Because of the draft postponement, the deadline to declare for the draft as an early entrant actually doesn’t arrive for another two weeks. So if a player like Petty, Smith, or Smart has second thoughts by August 17, he could technically re-enter the draft, as long as he’s prepared to forgo his remaining college eligibility.

Draft Notes: Smart, Mack, Yurtseven, 2021 Draft

As we outlined on Monday morning, this year’s deadline for early entrants to declare for the 2020 NBA draft fell on Sunday night, meaning the league will soon be officially releasing its initial list of early entrants.

As we await that list, we’re still seeing a few more updates trickling in, so we’ll pass along a couple of those in the space below — and take an early look at how this year’s early entry list will impact the 2021 draft class…

  • LSU sophomore guard Javonte Smart has declared for the draft while maintaining his college eligibility, he announced on Instagram. Smart, who presumably submitted his paperwork by Sunday night, averaged 12.5 PPG, 4.2 APG, and 3.5 RPG on .415/.326/.814 shooting in 31 games (34.2 MPG) for the Tigers.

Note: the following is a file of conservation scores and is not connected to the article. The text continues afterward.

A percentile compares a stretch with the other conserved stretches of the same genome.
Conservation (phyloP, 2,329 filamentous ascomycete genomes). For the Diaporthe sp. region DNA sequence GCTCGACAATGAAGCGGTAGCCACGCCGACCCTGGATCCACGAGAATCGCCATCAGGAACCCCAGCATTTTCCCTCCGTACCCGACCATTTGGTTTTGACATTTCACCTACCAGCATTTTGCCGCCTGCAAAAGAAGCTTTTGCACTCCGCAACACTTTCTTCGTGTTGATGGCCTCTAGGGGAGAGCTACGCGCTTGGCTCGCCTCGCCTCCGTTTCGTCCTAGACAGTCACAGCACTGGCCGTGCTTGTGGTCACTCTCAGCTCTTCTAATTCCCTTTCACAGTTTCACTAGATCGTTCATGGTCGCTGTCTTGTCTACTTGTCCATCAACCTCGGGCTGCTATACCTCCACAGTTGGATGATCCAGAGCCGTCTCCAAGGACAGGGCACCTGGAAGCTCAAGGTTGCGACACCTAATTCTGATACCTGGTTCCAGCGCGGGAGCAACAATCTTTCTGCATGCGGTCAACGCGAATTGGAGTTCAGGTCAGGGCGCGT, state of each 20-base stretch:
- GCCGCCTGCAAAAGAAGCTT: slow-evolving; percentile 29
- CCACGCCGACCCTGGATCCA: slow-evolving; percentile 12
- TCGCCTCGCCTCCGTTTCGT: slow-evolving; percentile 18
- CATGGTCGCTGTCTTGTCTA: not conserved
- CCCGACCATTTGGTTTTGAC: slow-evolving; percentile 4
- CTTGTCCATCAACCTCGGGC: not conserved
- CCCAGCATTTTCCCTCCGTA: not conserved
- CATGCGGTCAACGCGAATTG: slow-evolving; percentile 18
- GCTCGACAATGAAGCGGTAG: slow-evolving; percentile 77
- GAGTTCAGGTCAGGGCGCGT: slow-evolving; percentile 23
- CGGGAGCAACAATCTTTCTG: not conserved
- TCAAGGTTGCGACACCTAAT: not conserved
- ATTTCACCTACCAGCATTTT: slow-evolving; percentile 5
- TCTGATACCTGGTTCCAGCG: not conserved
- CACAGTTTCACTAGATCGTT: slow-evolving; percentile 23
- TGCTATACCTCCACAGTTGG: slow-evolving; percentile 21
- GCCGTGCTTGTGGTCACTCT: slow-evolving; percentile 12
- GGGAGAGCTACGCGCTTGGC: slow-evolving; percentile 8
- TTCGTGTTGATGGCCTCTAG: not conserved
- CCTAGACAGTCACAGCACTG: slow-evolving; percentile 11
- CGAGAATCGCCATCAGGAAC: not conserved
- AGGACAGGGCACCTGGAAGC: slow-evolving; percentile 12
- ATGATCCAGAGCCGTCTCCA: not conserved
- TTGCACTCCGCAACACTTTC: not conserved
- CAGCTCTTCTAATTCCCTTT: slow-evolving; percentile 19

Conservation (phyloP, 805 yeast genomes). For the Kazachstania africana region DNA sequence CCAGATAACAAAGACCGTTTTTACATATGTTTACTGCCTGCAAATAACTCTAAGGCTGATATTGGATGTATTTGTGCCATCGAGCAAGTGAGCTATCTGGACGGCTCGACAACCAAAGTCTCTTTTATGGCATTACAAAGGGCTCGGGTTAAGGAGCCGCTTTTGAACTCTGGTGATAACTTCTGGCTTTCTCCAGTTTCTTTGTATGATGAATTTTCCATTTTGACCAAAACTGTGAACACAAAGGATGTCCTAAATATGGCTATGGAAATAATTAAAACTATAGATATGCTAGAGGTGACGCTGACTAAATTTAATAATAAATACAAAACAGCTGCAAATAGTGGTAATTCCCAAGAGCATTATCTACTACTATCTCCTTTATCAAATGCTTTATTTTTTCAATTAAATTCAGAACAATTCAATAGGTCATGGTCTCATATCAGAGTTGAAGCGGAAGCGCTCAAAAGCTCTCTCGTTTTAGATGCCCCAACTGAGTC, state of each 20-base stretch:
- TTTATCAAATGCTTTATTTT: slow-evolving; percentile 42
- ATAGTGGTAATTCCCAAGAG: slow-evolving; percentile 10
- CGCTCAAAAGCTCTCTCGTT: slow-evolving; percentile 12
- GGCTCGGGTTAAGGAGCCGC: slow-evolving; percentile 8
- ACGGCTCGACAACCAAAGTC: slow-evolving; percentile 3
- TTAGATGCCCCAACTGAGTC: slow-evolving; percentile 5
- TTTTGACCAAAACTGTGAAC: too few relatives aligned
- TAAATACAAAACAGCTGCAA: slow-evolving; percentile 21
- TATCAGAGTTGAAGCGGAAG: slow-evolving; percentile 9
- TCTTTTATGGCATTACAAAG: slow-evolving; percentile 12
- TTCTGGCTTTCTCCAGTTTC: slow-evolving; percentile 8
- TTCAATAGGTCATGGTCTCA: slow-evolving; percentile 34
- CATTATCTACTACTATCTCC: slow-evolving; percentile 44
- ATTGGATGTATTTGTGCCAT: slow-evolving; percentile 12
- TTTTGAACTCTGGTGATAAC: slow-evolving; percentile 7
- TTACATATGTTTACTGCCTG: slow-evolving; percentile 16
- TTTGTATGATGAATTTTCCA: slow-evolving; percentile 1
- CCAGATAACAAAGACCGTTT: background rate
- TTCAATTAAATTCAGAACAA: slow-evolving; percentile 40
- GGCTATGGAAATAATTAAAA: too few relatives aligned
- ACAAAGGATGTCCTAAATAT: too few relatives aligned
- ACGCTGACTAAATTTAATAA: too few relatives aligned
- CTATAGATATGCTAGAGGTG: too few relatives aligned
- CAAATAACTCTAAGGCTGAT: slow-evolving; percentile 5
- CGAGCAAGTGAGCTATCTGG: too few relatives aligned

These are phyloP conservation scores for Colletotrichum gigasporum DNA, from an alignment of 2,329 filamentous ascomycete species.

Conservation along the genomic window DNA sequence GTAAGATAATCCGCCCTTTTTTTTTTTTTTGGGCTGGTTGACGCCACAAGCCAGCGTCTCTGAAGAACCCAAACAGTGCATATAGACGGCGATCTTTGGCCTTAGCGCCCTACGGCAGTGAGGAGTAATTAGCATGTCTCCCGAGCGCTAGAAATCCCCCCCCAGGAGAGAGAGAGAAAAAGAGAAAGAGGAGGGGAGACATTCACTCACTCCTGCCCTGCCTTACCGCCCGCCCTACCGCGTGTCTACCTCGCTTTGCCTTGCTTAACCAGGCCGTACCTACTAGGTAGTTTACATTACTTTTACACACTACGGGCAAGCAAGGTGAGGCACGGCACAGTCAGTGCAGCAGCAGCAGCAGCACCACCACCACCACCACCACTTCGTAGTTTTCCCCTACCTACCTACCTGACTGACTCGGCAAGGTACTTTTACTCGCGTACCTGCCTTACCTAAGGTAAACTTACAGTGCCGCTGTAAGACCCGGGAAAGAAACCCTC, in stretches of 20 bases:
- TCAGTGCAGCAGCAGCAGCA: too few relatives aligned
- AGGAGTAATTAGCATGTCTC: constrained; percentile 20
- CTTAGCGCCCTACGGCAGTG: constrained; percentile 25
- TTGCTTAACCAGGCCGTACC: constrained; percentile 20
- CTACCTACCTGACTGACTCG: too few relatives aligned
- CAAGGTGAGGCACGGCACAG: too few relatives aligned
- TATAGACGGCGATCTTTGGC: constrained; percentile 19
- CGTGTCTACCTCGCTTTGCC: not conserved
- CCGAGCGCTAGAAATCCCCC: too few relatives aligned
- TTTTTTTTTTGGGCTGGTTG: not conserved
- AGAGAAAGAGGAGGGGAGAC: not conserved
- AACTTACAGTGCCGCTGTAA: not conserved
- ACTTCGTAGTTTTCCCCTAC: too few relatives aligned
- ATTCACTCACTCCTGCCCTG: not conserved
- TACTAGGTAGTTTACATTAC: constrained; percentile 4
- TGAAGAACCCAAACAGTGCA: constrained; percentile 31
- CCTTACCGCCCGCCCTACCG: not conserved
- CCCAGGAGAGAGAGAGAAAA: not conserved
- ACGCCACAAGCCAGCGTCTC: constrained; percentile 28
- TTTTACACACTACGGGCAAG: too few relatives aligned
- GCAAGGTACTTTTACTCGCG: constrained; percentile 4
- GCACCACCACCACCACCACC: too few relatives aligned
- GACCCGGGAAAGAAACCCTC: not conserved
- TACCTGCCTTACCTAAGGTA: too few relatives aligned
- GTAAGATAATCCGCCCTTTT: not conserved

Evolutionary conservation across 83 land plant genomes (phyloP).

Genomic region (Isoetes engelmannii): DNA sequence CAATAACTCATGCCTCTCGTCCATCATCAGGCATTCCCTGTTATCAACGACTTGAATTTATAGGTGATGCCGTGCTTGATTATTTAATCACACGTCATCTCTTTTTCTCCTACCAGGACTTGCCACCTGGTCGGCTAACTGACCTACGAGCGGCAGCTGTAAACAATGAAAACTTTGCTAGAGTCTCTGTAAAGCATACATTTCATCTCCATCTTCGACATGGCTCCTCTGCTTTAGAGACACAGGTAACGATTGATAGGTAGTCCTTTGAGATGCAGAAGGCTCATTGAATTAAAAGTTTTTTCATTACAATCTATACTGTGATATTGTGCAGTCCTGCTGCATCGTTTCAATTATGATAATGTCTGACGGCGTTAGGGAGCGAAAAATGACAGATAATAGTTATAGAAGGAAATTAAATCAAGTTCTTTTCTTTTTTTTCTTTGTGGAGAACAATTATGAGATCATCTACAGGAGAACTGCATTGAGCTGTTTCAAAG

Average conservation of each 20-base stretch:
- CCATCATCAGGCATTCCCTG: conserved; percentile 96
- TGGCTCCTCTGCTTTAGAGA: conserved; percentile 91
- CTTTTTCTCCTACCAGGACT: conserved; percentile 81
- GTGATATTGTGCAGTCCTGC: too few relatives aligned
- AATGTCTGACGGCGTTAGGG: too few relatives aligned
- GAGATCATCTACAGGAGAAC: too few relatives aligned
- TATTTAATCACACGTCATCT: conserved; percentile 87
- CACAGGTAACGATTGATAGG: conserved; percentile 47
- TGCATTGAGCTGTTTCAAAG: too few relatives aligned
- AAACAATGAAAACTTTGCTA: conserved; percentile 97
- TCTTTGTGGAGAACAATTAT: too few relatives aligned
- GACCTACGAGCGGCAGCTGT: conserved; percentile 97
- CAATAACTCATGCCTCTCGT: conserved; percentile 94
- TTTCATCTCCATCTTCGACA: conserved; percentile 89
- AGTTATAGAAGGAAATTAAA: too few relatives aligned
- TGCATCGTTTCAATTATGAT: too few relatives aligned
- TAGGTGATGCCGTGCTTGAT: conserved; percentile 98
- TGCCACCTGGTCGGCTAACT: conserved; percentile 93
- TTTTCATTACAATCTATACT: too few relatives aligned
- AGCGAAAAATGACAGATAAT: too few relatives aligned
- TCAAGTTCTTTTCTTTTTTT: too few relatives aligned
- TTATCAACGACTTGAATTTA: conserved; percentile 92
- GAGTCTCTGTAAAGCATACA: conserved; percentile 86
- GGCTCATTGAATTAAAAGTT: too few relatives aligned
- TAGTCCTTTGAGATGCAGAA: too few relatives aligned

• Sophomore guard Cam Mack, who previously said he was entering the draft, announced on Twitter that he has changed course and has instead decided to transfer. Mack averaged 12.0 PPG and 6.4 APG in 28 games for Nebraska in 2019/20, but won’t be returning to the Cornhuskers, who suspended him indefinitely near the end of the season.
  • Georgetown big man Omer Yurtseven will enter the draft and won’t return to college, Jon Rothstein of CBS Sports tweets. Born in Turkey, Yurtseven averaged 15.5 PPG and 9.8 RPG in 26 games with the Hoyas. The 7-footer also played two seasons with North Carolina State.